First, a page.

There was a recent attempt to replicate 100 results out of psychology. It succeeded in replicating less than half. Is Psychology in crisis? No. Why would I say that? Because unreplicable research is only half of the problem, and we’re ignoring the other half. As with most pass/fail decisions by humans, a decision to publish after peer review can go wrong in two ways:
- Accepting work that “shouldn’t” be published (perhaps because it will turn out to have been unreplicable; a “false positive” or “Type I” error)
- Rejecting work that, for whatever reason, “should” be published (a “false negative” or “Type II” error).
It is impossible to completely eliminate both types of error, and I’d even conjecture that it’s impossible for any credible peer review system to completely eliminate either type of error: even the most cursory of quality peer review will occasionally reject good work, and even the most conservative of quality peer review will accept crap. It is naïve to think that error can ever be eliminated from peer review. All you can do is change the ratio of false positives to false negatives, are your own relative preference for the competing values of skepticism and credulity.
So now you’ve got a choice, one that every discipline makes in a different way: you can build a conservative scientific culture that changes slowly, especially w.r.t. its sacred cows, or you can foster a faster and looser discipline with lots of exciting, tenuous, untrustworthy results getting thrown about all the time. Each discipline’s decision ends up nestling within a whole system of norms that develop for accommodating the corresponding glut of awful published work in the one case and excellent anathematic work in the other. It is hard to make general statements about whole disciplines, but peer review in economics tends to be more conservative than in psychology. So young economists, who are unlikely to have gotten anything through the scrutiny of their peer review processes, can get hired on the strength of totally unpublished working papers (which is crazy). And young psychologists, who quickly learn that they can’t always trust what they read, find themselves running many pilot experiments for every few they publish (which is also crazy). Different disciplines have different ways of doing science that are determined, in part, by their tolerances for Type I relative to Type II error.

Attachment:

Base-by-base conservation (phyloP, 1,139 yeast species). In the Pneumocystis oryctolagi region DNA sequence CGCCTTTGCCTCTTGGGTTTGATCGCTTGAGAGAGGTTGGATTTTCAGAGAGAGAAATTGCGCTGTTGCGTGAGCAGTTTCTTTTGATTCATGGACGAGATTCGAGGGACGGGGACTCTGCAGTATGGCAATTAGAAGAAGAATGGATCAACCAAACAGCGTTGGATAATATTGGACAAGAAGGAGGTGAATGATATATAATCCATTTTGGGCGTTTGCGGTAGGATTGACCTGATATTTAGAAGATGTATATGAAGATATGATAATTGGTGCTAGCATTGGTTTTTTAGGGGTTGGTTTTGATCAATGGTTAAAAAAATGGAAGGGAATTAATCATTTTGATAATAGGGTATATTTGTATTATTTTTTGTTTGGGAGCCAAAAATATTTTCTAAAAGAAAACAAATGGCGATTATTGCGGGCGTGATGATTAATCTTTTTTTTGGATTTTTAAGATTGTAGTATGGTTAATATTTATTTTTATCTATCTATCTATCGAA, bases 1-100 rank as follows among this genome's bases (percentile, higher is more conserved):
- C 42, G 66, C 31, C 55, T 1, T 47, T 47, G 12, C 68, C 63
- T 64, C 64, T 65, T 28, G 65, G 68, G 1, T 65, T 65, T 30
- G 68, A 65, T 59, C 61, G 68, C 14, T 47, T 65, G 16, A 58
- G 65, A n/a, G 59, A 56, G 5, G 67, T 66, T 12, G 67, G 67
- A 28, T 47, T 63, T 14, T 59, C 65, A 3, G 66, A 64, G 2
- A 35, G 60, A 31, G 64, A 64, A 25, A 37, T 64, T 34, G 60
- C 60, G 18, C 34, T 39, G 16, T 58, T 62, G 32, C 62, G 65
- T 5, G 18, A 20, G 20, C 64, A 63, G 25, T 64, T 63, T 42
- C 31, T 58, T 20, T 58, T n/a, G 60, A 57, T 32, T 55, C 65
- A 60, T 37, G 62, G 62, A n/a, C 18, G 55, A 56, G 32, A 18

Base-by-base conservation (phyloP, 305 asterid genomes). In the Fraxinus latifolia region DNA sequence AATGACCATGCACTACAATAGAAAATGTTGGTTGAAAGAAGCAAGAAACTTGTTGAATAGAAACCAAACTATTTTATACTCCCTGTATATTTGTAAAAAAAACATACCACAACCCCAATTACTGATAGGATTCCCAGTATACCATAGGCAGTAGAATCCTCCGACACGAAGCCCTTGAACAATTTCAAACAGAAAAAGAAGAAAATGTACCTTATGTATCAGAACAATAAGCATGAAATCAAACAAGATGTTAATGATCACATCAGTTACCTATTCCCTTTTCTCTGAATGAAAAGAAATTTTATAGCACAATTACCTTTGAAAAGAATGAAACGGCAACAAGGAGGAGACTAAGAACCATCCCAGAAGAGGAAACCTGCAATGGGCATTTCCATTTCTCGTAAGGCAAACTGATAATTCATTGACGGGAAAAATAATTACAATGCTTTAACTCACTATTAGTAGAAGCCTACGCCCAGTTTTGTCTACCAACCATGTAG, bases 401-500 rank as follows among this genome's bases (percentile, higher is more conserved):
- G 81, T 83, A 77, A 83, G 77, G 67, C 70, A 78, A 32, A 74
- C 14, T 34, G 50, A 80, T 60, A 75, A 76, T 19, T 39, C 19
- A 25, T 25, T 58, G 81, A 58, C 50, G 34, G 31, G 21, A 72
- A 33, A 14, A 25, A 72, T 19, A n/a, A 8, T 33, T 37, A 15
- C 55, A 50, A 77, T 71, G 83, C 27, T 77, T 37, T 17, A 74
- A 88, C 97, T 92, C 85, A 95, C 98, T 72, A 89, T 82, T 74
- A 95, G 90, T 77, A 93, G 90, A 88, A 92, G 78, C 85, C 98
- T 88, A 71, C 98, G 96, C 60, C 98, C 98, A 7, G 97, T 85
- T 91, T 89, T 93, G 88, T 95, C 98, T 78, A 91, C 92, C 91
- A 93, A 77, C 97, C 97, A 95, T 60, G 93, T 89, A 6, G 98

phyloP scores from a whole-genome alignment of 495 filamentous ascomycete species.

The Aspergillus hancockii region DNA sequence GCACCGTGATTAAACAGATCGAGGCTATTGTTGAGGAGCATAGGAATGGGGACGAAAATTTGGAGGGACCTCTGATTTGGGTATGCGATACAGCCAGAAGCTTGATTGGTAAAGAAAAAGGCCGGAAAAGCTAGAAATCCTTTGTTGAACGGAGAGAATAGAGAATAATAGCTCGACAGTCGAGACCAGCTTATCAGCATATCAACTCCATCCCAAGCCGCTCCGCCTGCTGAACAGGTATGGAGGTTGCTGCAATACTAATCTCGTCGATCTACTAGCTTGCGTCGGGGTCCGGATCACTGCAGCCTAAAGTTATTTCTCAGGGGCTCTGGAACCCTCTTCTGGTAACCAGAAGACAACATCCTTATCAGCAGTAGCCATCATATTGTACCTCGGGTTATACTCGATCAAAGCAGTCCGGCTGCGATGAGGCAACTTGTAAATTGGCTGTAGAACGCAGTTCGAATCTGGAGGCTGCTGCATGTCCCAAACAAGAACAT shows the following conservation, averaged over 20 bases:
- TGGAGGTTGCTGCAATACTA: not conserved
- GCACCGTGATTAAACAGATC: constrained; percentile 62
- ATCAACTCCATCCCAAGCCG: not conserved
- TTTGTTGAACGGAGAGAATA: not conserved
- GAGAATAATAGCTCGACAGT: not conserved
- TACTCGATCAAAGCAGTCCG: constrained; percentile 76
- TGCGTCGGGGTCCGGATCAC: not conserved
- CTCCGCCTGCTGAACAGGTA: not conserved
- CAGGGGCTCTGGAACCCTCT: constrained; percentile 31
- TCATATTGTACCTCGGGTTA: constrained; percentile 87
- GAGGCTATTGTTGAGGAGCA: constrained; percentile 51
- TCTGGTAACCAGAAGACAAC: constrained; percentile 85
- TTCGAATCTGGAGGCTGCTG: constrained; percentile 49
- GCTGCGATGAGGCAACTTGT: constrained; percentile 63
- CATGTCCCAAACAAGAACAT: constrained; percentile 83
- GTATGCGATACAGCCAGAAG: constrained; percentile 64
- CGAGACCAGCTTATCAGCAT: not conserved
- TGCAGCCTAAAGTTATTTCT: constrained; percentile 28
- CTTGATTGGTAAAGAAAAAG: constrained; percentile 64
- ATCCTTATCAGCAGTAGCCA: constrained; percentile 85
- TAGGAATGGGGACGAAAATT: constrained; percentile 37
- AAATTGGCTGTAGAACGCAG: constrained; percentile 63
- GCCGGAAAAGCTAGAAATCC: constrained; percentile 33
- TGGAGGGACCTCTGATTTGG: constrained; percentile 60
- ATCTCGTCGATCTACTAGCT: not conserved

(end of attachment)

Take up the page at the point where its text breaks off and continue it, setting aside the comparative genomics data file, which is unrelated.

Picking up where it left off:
In short, the importance of publishing unreplicable research is that it helps keep all replicable research publishable, no matter how controversial. So if you’re prepared to make a judgement call and claim that one place on the error spectrum is better than another, that really says more about your own high or low tolerance for ambiguity, or about the discipline that trained you, than it does about Science And What Is Good For It. And if you like this analysis, thank psychology, because the concepts of false positives and negatives come out of signal detection theory, an important math-psych formalism that was developed in early human factors research.
Because a lot of attention has gone toward the “false positive” problem of unreplicable research, I’ll close with a refresher on what the other kind of problem looks like in practice. Here is a dig at the theory of plate tectonics, which struggled for over half a century before it finally gained a general, begrudging acceptance:
It is not scientific but takes the familiar course of an initial idea, a selective search through the literature for corroborative evidence, ignoring most of the facts that are opposed to the idea, and ending in a state of auto-intoxication in which the subjective idea comes to be considered an objective fact.*
Take that, plate tectonics.